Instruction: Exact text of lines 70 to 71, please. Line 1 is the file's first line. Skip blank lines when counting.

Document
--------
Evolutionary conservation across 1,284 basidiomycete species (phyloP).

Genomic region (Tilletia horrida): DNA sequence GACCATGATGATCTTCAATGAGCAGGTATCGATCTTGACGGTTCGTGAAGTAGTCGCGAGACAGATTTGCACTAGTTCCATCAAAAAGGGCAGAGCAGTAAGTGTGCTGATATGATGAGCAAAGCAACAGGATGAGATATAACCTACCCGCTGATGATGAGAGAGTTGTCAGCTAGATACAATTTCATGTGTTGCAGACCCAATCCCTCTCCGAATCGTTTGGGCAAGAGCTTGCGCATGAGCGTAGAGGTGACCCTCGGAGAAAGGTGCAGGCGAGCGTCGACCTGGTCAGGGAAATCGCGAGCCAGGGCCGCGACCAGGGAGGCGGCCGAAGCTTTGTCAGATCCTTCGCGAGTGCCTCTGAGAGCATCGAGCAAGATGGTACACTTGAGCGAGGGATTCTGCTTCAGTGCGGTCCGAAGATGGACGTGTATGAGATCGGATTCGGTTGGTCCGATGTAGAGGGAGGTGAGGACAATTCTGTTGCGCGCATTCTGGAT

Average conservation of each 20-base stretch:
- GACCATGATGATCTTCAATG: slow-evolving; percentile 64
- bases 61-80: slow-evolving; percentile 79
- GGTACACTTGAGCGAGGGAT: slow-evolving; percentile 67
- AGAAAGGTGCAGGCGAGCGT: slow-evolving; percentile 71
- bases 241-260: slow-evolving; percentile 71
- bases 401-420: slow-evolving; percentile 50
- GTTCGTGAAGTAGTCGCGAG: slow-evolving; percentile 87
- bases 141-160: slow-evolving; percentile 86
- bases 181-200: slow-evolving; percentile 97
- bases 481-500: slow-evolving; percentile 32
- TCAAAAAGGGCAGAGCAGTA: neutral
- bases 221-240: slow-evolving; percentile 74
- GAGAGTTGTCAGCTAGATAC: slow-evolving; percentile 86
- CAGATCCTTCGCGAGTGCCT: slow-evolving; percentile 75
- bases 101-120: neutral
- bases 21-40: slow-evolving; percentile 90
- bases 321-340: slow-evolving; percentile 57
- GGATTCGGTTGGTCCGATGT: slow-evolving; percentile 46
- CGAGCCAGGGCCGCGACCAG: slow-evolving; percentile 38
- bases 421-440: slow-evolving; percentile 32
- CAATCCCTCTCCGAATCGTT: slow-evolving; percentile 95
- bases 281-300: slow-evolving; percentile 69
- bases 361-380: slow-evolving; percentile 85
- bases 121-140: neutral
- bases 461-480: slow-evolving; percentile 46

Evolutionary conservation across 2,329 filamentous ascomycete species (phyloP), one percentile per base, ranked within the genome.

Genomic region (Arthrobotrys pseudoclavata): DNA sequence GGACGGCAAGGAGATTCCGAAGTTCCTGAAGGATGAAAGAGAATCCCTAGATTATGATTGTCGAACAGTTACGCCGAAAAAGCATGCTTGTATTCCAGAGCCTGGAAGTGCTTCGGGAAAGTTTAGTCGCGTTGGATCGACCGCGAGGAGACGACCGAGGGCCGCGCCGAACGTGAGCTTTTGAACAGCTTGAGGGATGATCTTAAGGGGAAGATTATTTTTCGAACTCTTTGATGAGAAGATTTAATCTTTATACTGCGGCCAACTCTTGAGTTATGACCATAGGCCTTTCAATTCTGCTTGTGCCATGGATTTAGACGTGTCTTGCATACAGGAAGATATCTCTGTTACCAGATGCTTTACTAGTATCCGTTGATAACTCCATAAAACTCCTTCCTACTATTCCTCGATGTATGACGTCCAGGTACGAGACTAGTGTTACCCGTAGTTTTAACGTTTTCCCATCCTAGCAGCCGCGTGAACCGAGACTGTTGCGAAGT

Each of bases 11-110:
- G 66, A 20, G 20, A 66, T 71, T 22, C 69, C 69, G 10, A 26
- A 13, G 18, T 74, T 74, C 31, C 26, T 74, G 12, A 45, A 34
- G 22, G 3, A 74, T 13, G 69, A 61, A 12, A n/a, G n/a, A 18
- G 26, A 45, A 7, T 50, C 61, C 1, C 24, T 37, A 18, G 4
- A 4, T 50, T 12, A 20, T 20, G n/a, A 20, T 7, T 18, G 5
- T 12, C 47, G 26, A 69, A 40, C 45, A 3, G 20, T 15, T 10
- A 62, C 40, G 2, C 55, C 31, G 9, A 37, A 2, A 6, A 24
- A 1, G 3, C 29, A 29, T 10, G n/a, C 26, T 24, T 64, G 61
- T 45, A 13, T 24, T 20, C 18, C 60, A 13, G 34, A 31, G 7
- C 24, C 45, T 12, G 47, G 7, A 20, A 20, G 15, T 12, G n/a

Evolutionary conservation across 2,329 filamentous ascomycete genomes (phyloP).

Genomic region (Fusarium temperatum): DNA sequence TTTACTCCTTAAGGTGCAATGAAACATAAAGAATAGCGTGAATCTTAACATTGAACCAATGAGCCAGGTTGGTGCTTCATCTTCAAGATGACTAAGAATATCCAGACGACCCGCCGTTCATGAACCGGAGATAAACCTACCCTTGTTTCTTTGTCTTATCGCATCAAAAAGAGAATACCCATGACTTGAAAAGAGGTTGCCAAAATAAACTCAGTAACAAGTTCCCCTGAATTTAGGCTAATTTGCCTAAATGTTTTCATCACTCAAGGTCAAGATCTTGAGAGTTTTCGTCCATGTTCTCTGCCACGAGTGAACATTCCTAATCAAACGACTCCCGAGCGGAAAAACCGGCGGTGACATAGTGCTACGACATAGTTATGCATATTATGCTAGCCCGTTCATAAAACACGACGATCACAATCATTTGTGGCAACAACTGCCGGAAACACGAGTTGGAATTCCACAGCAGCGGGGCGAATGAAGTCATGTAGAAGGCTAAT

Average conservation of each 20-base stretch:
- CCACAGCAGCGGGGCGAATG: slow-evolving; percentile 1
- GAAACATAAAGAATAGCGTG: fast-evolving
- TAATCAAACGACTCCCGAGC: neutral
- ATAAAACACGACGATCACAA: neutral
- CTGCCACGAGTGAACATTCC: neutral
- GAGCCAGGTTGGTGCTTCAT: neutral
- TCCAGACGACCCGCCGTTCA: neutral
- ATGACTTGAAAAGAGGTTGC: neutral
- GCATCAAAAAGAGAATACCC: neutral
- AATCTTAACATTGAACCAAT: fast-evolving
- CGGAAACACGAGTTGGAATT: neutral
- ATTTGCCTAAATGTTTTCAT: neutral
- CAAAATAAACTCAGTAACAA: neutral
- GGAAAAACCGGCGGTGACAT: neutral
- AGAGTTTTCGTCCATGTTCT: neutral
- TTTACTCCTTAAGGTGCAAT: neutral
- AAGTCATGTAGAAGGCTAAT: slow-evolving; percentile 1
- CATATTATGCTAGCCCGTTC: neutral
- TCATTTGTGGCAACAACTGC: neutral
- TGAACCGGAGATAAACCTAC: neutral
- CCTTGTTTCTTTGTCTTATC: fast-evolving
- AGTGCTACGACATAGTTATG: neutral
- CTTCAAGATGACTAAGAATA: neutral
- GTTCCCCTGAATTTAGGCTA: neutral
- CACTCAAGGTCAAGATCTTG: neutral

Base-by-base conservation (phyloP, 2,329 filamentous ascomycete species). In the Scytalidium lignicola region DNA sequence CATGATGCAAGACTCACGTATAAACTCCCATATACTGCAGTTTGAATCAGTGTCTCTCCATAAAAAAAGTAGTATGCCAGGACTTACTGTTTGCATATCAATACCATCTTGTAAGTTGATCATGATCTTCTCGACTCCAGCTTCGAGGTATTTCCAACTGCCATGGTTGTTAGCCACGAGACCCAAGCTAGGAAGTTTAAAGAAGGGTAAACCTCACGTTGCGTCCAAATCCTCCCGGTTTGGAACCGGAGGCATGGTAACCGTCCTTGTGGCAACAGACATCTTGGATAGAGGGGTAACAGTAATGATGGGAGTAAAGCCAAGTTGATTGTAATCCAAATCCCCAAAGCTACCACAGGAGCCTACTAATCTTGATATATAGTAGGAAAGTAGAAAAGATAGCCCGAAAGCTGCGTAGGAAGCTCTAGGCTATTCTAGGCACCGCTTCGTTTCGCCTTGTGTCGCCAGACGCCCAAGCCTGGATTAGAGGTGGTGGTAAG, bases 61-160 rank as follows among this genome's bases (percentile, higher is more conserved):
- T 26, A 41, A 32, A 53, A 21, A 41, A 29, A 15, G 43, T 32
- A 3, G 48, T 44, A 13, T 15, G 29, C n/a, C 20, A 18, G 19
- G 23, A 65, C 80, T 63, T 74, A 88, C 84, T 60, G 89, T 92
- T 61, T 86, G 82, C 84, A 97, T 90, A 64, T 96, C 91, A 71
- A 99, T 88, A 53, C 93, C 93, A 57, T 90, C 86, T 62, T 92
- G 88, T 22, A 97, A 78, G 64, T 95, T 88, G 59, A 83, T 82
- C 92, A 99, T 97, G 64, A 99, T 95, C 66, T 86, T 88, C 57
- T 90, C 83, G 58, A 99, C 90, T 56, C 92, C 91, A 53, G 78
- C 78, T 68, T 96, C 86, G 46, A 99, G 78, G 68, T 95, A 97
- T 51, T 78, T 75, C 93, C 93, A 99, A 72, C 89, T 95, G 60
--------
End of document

Base-by-base conservation (phyloP, 2,329 filamentous ascomycete species). In the Scytalidium lignicola region DNA sequence CATGATGCAAGACTCACGTATAAACTCCCATATACTGCAGTTTGAATCAGTGTCTCTCCATAAAAAAAGTAGTATGCCAGGACTTACTGTTTGCATATCAATACCATCTTGTAAGTTGATCATGATCTTCTCGACTCCAGCTTCGAGGTATTTCCAACTGCCATGGTTGTTAGCCACGAGACCCAAGCTAGGAAGTTTAAAGAAGGGTAAACCTCACGTTGCGTCCAAATCCTCCCGGTTTGGAACCGGAGGCATGGTAACCGTCCTTGTGGCAACAGACATCTTGGATAGAGGGGTAACAGTAATGATGGGAGTAAAGCCAAGTTGATTGTAATCCAAATCCCCAAAGCTACCACAGGAGCCTACTAATCTTGATATATAGTAGGAAAGTAGAAAAGATAGCCCGAAAGCTGCGTAGGAAGCTCTAGGCTATTCTAGGCACCGCTTCGTTTCGCCTTGTGTCGCCAGACGCCCAAGCCTGGATTAGAGGTGGTGGTAAG, bases 61-160 rank as follows among this genome's bases (percentile, higher is more conserved):
- T 26, A 41, A 32, A 53, A 21, A 41, A 29, A 15, G 43, T 32